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Title: An assessment of the effectiveness of the UN Universal Periodic Review : towards the abolition of the death penalty in the United States of America
Author: Storey, Alice
ISNI:       0000 0004 9358 7831
Awarding Body: Birmingham City University
Current Institution: Birmingham City University
Date of Award: 2018
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International law plays an important role in regulating the criminal punishments imposed by states, including capital punishment. Although capital punishment is not prohibited by international law, the United Nations’ ultimate goal is worldwide abolition of the death penalty. The United States of America (‘the US’) retains the death penalty in thirty-one States, the federal government, and in the military. The US has a ‘thorny’ relationship with international law, which to some extent can be attributed to the theory of ‘American exceptionalism’. This theory allows the US to act ‘exceptionally’ simply by virtue of it being a super-power state. Despite this, the US does engage with international law through the Universal Periodic Review (‘UPR’). The General Assembly of the United Nations (‘UNGA’) created the UPR in 2006 through Resolution 60/251 to be a universal and intergovernmental peer review process, intended to appraise every UN member state’s protection and promotion of human rights. To date, no scholar has examined the effectiveness of the UPR in the context of the abolition of the death penalty in the US. This thesis contributes to filling that gap in the literature by undertaking a qualitative review of the 2010 and 2015 US UPRs, examining the UPR’s role in facilitating the abolition of capital punishment in the US. From this analysis, the author has identified three broad themes within the US UPR regarding capital punishment. Namely, one, the right to a fair trial and due process, two, intellectual disabilities and mental health, and, three, the implementation of a death sentence. From this, the author has identified recommendations to strengthen the UPR mechanism, both generally, and specifically in the context of the abolition of the death penalty in the US. The potential impact of this research is three-fold. First, it will assist in ensuring the US is held to account to its international obligations whilst it retains the death penalty. Second, it will further the Steikers’ ‘blueprint for abolition’, by providing evidence to show the arbitrary application of the death penalty in the US in violation of international and domestic laws. Third, the strengthening of the UPR will benefit the mechanism generally, for the protection and promotion of human rights globally.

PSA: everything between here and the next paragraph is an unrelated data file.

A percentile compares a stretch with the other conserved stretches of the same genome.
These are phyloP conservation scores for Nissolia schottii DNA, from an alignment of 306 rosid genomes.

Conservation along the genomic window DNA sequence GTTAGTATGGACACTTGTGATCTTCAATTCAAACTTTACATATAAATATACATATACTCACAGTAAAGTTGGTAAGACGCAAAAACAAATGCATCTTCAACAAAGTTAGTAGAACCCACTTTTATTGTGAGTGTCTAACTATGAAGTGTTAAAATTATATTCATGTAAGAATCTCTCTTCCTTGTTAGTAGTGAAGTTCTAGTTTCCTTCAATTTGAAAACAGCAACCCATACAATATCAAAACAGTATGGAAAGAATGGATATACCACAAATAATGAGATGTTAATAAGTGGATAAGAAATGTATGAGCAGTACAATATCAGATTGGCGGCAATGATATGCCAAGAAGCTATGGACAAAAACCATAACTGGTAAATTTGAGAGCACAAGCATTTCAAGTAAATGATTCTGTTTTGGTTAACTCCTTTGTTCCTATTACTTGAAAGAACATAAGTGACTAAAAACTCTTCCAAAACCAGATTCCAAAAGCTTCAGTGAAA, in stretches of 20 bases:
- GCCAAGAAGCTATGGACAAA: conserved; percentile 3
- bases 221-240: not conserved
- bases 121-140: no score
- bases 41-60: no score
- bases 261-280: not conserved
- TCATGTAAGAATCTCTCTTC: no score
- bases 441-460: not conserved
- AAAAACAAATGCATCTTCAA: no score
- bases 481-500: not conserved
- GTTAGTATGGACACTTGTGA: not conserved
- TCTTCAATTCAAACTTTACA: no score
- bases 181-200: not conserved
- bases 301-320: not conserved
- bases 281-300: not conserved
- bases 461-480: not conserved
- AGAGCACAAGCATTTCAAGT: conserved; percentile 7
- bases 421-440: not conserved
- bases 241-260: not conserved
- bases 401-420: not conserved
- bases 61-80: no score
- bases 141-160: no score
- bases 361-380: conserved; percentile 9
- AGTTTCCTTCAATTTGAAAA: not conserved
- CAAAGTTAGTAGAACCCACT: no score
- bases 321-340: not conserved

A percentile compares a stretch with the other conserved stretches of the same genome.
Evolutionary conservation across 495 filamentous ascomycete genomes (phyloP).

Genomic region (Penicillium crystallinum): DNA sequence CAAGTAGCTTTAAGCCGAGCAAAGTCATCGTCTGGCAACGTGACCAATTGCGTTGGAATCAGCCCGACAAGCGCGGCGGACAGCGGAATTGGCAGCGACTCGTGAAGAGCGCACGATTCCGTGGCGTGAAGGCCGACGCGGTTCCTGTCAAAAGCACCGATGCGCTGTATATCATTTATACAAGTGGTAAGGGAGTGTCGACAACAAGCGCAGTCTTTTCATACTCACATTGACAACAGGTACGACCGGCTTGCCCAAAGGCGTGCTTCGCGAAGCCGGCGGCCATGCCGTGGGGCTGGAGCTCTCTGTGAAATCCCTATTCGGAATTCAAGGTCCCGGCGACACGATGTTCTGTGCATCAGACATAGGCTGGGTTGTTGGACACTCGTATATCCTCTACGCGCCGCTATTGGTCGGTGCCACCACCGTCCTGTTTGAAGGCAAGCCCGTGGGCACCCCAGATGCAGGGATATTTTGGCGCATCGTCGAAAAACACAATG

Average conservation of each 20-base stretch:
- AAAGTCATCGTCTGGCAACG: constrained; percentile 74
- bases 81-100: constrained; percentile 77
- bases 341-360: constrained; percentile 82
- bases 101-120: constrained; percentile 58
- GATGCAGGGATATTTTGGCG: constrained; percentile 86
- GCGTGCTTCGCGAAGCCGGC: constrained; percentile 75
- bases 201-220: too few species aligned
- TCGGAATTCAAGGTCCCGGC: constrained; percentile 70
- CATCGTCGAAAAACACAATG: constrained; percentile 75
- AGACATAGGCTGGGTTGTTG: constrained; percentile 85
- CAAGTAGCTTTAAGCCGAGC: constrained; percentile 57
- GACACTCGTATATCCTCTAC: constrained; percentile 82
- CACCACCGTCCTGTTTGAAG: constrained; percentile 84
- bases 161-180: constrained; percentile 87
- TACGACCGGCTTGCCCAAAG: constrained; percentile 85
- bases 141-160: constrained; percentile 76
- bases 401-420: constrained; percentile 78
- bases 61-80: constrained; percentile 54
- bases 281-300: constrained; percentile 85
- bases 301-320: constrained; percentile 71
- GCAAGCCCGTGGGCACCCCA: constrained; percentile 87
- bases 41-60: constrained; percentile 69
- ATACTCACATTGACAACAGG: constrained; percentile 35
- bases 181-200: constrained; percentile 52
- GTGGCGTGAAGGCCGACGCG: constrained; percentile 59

Supervisor: Yorke, Jon ; Cooper, Sarah Lucy Sponsor: Not available
Qualification Name: Thesis (Ph.D.) Qualification Level: Doctoral
EThOS ID:  DOI: Not available
Keywords: M100 Law by area ; T700 American studies